In an article published on May 2, 2017 by the peer-reviewed journal Nature, journalist Daniel Cressey informs about the retraction of a scientific study on the effects of microplastic particles on fish. The study was published in June 2016 in the peer-reviewed journal Science and conducted by researchers Oona M. Lönnstedt and Peter Eklöv from Uppsala University, Sweden (FPF reported). An investigation by an expert group of Sweden’s Central Ethical Review Board found the study’s authors “guilty of scientific dishonesty,” Cressey reports. The expert panel’s allegations include absence of the study’s raw data, lack of ethical approval for the conducted animal experiments, and thus “suspicion that the research was not conducted, at least not to the reported extent.” Even though the authors disagree with the expert panel’s findings, they have decided to retract their publication, Cressey noted. On May 3, 2017 Science editor in chief, Jeremy Berg, published the retraction of the paper.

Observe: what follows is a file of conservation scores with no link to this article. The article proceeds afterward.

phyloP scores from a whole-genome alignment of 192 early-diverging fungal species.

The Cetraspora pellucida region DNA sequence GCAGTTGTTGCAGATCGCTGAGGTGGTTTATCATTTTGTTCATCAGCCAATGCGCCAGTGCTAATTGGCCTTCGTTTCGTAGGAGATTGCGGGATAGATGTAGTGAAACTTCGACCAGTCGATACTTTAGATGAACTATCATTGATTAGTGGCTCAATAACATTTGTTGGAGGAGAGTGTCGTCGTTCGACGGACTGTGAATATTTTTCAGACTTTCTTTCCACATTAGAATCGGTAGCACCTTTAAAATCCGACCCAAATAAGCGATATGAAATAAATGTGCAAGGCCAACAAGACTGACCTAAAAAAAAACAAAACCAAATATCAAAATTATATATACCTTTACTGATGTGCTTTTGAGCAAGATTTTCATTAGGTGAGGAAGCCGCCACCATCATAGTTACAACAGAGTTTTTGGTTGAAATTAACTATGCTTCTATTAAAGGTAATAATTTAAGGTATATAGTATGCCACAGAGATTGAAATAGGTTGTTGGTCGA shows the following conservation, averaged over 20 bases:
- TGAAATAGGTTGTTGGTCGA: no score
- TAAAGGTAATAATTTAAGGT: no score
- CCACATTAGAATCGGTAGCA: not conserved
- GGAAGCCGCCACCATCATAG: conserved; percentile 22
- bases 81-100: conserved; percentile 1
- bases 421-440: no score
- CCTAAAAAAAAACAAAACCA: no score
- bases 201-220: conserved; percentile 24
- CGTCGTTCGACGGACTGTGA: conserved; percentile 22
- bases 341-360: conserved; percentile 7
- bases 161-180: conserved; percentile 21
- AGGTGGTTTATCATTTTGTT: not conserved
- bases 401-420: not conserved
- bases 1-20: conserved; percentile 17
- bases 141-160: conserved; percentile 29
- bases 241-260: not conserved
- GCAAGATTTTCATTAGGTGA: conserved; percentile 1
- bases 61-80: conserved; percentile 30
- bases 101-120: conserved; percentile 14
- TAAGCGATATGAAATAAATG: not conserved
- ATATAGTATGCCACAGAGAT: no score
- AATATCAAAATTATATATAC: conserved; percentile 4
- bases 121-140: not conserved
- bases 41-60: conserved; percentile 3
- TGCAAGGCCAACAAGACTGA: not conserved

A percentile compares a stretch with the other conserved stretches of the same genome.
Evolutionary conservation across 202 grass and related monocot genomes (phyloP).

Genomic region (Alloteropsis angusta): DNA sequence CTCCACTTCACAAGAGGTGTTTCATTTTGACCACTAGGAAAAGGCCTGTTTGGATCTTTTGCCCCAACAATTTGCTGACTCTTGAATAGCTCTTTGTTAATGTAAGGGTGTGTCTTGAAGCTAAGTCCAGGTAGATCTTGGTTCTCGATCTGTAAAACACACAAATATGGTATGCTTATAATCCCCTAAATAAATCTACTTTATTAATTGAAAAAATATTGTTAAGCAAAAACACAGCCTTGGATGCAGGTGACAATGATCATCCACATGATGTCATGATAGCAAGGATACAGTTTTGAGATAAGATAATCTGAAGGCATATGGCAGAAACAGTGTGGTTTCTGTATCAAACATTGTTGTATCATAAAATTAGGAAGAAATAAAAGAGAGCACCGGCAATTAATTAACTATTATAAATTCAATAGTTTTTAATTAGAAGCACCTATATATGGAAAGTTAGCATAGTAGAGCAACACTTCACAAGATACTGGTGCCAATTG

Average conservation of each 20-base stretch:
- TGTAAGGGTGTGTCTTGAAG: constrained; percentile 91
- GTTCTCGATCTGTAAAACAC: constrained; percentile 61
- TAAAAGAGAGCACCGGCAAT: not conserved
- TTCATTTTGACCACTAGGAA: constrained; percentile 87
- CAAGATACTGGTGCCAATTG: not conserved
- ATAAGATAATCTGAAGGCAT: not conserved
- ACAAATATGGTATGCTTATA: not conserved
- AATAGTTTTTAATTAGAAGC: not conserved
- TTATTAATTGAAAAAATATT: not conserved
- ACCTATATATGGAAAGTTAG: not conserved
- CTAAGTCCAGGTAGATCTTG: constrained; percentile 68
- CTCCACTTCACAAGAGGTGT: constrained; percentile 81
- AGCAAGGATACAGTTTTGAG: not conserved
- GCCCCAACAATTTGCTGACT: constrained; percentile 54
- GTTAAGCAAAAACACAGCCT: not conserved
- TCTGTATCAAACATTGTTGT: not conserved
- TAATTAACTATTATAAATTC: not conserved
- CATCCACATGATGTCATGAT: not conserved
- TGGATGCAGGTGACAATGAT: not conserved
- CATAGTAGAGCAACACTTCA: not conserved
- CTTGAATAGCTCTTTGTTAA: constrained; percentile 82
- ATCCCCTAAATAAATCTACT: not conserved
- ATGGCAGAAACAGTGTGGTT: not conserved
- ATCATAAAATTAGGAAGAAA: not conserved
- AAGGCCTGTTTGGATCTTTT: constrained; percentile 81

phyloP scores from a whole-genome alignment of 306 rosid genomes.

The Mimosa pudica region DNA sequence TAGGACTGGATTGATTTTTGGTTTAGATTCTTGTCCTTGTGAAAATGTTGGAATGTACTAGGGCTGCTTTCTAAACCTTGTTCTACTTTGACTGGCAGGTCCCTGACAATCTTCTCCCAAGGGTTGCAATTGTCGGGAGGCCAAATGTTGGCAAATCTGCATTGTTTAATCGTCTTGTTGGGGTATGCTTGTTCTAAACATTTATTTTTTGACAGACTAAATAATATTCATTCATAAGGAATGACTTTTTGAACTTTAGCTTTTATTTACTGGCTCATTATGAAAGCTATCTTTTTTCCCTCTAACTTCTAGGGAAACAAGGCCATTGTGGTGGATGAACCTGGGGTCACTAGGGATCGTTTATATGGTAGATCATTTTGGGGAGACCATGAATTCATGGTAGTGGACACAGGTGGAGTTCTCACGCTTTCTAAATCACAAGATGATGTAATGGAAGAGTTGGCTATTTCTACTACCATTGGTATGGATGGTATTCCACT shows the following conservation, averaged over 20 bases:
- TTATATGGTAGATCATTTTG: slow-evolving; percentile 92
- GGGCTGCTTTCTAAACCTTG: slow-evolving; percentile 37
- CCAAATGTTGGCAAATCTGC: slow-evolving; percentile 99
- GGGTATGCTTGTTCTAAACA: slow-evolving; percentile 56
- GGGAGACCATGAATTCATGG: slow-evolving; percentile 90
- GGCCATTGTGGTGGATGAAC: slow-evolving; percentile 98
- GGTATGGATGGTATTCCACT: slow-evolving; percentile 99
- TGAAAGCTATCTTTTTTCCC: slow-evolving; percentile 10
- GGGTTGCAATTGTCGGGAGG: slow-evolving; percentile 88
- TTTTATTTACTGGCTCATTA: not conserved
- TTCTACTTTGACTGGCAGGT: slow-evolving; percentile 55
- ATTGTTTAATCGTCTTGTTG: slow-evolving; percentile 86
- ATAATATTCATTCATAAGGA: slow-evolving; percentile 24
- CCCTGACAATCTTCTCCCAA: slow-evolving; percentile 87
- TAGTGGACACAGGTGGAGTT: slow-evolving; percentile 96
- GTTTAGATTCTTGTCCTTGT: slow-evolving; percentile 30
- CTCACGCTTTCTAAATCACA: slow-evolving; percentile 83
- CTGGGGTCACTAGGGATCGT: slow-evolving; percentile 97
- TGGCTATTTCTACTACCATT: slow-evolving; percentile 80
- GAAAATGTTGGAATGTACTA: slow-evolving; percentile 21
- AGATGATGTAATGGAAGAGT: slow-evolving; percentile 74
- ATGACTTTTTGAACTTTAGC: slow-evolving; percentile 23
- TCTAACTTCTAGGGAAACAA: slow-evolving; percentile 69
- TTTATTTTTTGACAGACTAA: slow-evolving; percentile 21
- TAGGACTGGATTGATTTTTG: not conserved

Already in December 2016, Jeremy Berg published an expression of concern informing that the study’s authors “have notified Science of the theft of the computer on which the raw data for the paper were stored” and that the data “were not backed up on any other device nor deposited in an appropriate repository.” Therefore, no further data of the study could be made available “to enable readers to understand, assess, reproduce, or extend the conclusions of the paper.”

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Daniel Cressey (May 2, 2017). “Controversial microplastics study to be retracted.Nature

Jeremy Berg (May 3, 2017). “Editorial retraction.Science

Jeremy Berg (December 9, 2016). “Editorial expression of concern.Science 354(6317):1242.